15 March 2009

A VAT rate cut that could work


If the popular press is to believed (yes, I know it's stretch), the VAT reduction from 17.5% to 15% did nothing but cause retailers problems.

There were complaints that the cost of changing all the price labels wiped out the profit that any extra sales the reduction brought in.

True or not, we should not give up on VAT reduction as a means of kick-starting the economy, which is one of the reasons that kbb News supports the Cut The Vat coalition started by the Federation of Master Builders and others including the Bathroom Manufacturers' Association.

Now comes the welcome news that European Finance Ministers voted on 10 March to allow EU Member States to charge VAT at five percent on home maintenance and repairs marking a big victory for the coalition which has been campaigning to get the UK Government to cut VAT for all maintenance and repair work.

To me, reducing VAT on substantial home improvement projects makes more sense than the Get Britain Building Campaign, which advocates we build ourselves out of recession.

Leaving aside it was a boom in house prices that was one of the contributing factors to our current economic woes, building yet more homes when we cannot sell the ones that have already been built does not strike me as a good idea - even without the environmental impact.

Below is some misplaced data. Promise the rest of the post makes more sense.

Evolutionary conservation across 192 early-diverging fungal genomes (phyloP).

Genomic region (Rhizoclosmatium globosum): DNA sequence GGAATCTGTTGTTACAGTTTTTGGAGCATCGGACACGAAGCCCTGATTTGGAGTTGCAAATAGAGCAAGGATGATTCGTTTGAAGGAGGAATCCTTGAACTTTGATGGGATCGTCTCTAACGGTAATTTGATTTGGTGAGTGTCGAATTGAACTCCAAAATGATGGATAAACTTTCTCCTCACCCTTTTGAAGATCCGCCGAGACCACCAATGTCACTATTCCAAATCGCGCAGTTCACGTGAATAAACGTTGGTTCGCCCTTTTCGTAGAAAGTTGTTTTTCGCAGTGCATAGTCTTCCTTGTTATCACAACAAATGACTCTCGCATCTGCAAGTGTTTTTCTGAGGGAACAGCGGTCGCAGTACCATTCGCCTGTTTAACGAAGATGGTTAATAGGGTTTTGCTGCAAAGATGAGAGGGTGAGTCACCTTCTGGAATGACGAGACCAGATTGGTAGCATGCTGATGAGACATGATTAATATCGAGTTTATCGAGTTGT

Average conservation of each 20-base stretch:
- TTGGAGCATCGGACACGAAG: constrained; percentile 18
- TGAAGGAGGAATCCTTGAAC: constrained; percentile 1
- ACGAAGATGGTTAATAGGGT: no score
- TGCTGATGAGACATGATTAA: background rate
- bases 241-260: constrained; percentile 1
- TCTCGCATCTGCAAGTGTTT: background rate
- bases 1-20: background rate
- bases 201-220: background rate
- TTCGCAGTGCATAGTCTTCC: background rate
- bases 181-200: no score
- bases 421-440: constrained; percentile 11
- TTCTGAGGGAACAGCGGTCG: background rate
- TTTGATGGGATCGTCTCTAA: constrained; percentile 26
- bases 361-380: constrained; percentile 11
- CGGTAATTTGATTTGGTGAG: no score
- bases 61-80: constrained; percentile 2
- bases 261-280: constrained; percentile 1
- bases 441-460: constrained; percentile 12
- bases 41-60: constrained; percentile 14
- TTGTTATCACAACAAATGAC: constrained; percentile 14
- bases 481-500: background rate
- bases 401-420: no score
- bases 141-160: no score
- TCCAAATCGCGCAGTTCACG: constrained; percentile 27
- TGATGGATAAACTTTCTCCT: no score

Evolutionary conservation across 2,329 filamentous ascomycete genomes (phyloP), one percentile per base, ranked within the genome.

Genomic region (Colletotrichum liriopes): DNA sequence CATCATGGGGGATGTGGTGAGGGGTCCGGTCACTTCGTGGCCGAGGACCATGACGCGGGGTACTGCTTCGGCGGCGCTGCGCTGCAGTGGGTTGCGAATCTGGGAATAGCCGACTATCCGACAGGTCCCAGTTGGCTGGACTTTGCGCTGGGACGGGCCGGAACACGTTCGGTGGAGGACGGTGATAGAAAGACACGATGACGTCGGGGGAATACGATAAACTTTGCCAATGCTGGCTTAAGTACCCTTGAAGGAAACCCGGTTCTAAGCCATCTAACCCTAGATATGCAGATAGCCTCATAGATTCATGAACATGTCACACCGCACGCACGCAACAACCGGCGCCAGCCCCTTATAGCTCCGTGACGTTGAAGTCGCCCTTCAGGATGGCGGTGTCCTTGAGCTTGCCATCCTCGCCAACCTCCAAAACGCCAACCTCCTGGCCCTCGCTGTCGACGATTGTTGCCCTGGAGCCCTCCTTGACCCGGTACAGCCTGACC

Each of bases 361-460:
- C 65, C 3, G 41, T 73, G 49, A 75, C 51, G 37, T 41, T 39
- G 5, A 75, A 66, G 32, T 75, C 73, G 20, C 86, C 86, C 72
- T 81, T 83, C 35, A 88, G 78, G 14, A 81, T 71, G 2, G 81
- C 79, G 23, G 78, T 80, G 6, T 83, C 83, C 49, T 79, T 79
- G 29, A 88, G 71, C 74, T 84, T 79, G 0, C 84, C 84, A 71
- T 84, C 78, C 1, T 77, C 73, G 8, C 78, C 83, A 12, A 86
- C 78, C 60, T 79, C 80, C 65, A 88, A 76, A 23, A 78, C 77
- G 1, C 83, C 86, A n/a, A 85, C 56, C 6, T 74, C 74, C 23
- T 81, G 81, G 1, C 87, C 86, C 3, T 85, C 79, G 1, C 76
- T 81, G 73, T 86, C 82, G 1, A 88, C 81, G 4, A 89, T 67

The Empty Homes Agency estimates that there are 940,000 properties laying empty in the UK, a large proportion of which are run down and in need of some heavy-duty TLC.

Surely it makes more sense to sell these vacant properties first rather than add to the stock of unsold and empty homes?

A reduction to 5% would be a VAT rate cut that could work, providing almost one million homes with a minimal impact on the environment, and provide a lot of work.

Is this not a win-win-win solution?

1 comment:

  1. I agree with the drift of your thinking Grahame, but all those who said the 2.5% cut did not work had better not object when on December 31st the VAT rate will revert to 17.5%. As Enoch Powell would have said "I can already hear the chorus of execration! How dare the government increase sales tax against a background of rising unemployment and depressed retail sales!" Worst of all, our televisions and printed media will be chocka with adverts urging us to "buy now and beat the VAT increase!". Odd, a cut has no effect but an increase will be deemed to be a call to action.

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